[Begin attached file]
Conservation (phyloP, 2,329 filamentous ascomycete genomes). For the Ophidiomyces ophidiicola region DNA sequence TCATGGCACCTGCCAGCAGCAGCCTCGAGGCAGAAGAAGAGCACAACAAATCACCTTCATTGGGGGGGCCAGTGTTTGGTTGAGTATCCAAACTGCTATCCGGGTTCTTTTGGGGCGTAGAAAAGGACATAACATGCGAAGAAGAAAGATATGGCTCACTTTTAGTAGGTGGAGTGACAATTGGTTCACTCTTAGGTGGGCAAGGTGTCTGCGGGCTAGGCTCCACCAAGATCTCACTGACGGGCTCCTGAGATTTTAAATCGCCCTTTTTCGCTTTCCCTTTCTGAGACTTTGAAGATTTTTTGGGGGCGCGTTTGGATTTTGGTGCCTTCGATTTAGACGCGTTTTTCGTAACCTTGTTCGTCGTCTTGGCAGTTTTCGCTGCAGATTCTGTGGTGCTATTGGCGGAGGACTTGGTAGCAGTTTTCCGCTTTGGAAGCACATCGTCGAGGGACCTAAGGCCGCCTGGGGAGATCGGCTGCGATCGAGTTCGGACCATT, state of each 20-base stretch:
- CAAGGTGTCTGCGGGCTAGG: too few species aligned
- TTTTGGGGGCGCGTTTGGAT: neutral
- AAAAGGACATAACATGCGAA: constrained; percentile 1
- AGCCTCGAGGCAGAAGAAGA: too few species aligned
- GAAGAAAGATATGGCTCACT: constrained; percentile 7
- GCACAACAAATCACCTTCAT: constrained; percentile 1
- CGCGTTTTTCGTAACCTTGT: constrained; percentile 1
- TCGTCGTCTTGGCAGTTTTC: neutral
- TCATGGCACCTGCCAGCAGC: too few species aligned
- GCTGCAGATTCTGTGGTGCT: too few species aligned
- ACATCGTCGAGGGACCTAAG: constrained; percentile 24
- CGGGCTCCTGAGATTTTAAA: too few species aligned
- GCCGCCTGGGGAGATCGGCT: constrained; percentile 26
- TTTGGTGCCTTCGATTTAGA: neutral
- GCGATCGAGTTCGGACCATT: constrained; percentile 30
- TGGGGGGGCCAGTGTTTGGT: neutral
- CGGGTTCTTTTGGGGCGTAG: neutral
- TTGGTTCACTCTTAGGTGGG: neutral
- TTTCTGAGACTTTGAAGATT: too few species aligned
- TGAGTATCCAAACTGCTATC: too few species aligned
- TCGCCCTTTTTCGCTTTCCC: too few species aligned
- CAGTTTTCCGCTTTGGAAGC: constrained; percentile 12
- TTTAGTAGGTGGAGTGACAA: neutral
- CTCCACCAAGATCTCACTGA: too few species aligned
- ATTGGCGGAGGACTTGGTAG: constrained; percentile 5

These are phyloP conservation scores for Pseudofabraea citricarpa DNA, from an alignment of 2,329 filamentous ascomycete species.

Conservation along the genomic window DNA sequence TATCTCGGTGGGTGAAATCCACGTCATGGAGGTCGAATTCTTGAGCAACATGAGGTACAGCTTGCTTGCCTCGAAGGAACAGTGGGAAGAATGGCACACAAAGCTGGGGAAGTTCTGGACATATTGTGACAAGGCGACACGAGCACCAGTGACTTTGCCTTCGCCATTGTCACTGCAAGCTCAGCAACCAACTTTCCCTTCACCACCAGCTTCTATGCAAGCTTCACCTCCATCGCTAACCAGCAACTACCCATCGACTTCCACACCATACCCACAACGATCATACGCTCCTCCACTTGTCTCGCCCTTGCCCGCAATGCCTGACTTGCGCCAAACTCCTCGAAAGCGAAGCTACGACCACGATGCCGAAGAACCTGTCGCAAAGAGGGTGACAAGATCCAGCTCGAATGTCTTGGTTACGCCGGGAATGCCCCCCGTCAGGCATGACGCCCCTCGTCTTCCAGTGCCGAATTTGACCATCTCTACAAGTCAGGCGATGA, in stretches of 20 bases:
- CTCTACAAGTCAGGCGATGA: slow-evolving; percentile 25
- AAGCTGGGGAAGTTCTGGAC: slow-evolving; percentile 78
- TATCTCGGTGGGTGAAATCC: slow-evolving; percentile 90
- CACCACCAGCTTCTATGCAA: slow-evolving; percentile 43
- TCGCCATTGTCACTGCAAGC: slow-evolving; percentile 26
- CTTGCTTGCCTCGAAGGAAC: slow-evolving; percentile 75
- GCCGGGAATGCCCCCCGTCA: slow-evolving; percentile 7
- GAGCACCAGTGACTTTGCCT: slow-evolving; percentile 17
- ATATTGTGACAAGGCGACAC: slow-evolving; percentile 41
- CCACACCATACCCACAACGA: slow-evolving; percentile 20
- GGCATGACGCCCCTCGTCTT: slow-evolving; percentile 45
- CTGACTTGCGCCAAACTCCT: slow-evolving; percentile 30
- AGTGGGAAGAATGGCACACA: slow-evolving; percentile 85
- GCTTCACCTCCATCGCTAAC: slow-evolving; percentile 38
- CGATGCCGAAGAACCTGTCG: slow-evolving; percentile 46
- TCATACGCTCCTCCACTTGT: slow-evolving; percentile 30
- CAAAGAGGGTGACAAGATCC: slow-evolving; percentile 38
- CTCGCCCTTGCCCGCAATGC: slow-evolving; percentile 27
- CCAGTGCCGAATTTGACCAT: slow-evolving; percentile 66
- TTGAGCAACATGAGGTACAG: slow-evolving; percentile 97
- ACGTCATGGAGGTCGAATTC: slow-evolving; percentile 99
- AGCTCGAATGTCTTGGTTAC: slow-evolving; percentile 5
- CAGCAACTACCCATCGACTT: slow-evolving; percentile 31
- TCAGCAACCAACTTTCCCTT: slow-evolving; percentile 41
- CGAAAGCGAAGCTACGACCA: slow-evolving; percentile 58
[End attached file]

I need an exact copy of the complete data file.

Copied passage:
Conservation (phyloP, 2,329 filamentous ascomycete genomes). For the Ophidiomyces ophidiicola region DNA sequence TCATGGCACCTGCCAGCAGCAGCCTCGAGGCAGAAGAAGAGCACAACAAATCACCTTCATTGGGGGGGCCAGTGTTTGGTTGAGTATCCAAACTGCTATCCGGGTTCTTTTGGGGCGTAGAAAAGGACATAACATGCGAAGAAGAAAGATATGGCTCACTTTTAGTAGGTGGAGTGACAATTGGTTCACTCTTAGGTGGGCAAGGTGTCTGCGGGCTAGGCTCCACCAAGATCTCACTGACGGGCTCCTGAGATTTTAAATCGCCCTTTTTCGCTTTCCCTTTCTGAGACTTTGAAGATTTTTTGGGGGCGCGTTTGGATTTTGGTGCCTTCGATTTAGACGCGTTTTTCGTAACCTTGTTCGTCGTCTTGGCAGTTTTCGCTGCAGATTCTGTGGTGCTATTGGCGGAGGACTTGGTAGCAGTTTTCCGCTTTGGAAGCACATCGTCGAGGGACCTAAGGCCGCCTGGGGAGATCGGCTGCGATCGAGTTCGGACCATT, state of each 20-base stretch:
- CAAGGTGTCTGCGGGCTAGG: too few species aligned
- TTTTGGGGGCGCGTTTGGAT: neutral
- AAAAGGACATAACATGCGAA: constrained; percentile 1
- AGCCTCGAGGCAGAAGAAGA: too few species aligned
- GAAGAAAGATATGGCTCACT: constrained; percentile 7
- GCACAACAAATCACCTTCAT: constrained; percentile 1
- CGCGTTTTTCGTAACCTTGT: constrained; percentile 1
- TCGTCGTCTTGGCAGTTTTC: neutral
- TCATGGCACCTGCCAGCAGC: too few species aligned
- GCTGCAGATTCTGTGGTGCT: too few species aligned
- ACATCGTCGAGGGACCTAAG: constrained; percentile 24
- CGGGCTCCTGAGATTTTAAA: too few species aligned
- GCCGCCTGGGGAGATCGGCT: constrained; percentile 26
- TTTGGTGCCTTCGATTTAGA: neutral
- GCGATCGAGTTCGGACCATT: constrained; percentile 30
- TGGGGGGGCCAGTGTTTGGT: neutral
- CGGGTTCTTTTGGGGCGTAG: neutral
- TTGGTTCACTCTTAGGTGGG: neutral
- TTTCTGAGACTTTGAAGATT: too few species aligned
- TGAGTATCCAAACTGCTATC: too few species aligned
- TCGCCCTTTTTCGCTTTCCC: too few species aligned
- CAGTTTTCCGCTTTGGAAGC: constrained; percentile 12
- TTTAGTAGGTGGAGTGACAA: neutral
- CTCCACCAAGATCTCACTGA: too few species aligned
- ATTGGCGGAGGACTTGGTAG: constrained; percentile 5

These are phyloP conservation scores for Pseudofabraea citricarpa DNA, from an alignment of 2,329 filamentous ascomycete species.

Conservation along the genomic window DNA sequence TATCTCGGTGGGTGAAATCCACGTCATGGAGGTCGAATTCTTGAGCAACATGAGGTACAGCTTGCTTGCCTCGAAGGAACAGTGGGAAGAATGGCACACAAAGCTGGGGAAGTTCTGGACATATTGTGACAAGGCGACACGAGCACCAGTGACTTTGCCTTCGCCATTGTCACTGCAAGCTCAGCAACCAACTTTCCCTTCACCACCAGCTTCTATGCAAGCTTCACCTCCATCGCTAACCAGCAACTACCCATCGACTTCCACACCATACCCACAACGATCATACGCTCCTCCACTTGTCTCGCCCTTGCCCGCAATGCCTGACTTGCGCCAAACTCCTCGAAAGCGAAGCTACGACCACGATGCCGAAGAACCTGTCGCAAAGAGGGTGACAAGATCCAGCTCGAATGTCTTGGTTACGCCGGGAATGCCCCCCGTCAGGCATGACGCCCCTCGTCTTCCAGTGCCGAATTTGACCATCTCTACAAGTCAGGCGATGA, in stretches of 20 bases:
- CTCTACAAGTCAGGCGATGA: slow-evolving; percentile 25
- AAGCTGGGGAAGTTCTGGAC: slow-evolving; percentile 78
- TATCTCGGTGGGTGAAATCC: slow-evolving; percentile 90
- CACCACCAGCTTCTATGCAA: slow-evolving; percentile 43
- TCGCCATTGTCACTGCAAGC: slow-evolving; percentile 26
- CTTGCTTGCCTCGAAGGAAC: slow-evolving; percentile 75
- GCCGGGAATGCCCCCCGTCA: slow-evolving; percentile 7
- GAGCACCAGTGACTTTGCCT: slow-evolving; percentile 17
- ATATTGTGACAAGGCGACAC: slow-evolving; percentile 41
- CCACACCATACCCACAACGA: slow-evolving; percentile 20
- GGCATGACGCCCCTCGTCTT: slow-evolving; percentile 45
- CTGACTTGCGCCAAACTCCT: slow-evolving; percentile 30
- AGTGGGAAGAATGGCACACA: slow-evolving; percentile 85
- GCTTCACCTCCATCGCTAAC: slow-evolving; percentile 38
- CGATGCCGAAGAACCTGTCG: slow-evolving; percentile 46
- TCATACGCTCCTCCACTTGT: slow-evolving; percentile 30
- CAAAGAGGGTGACAAGATCC: slow-evolving; percentile 38
- CTCGCCCTTGCCCGCAATGC: slow-evolving; percentile 27
- CCAGTGCCGAATTTGACCAT: slow-evolving; percentile 66
- TTGAGCAACATGAGGTACAG: slow-evolving; percentile 97
- ACGTCATGGAGGTCGAATTC: slow-evolving; percentile 99
- AGCTCGAATGTCTTGGTTAC: slow-evolving; percentile 5
- CAGCAACTACCCATCGACTT: slow-evolving; percentile 31
- TCAGCAACCAACTTTCCCTT: slow-evolving; percentile 41
- CGAAAGCGAAGCTACGACCA: slow-evolving; percentile 58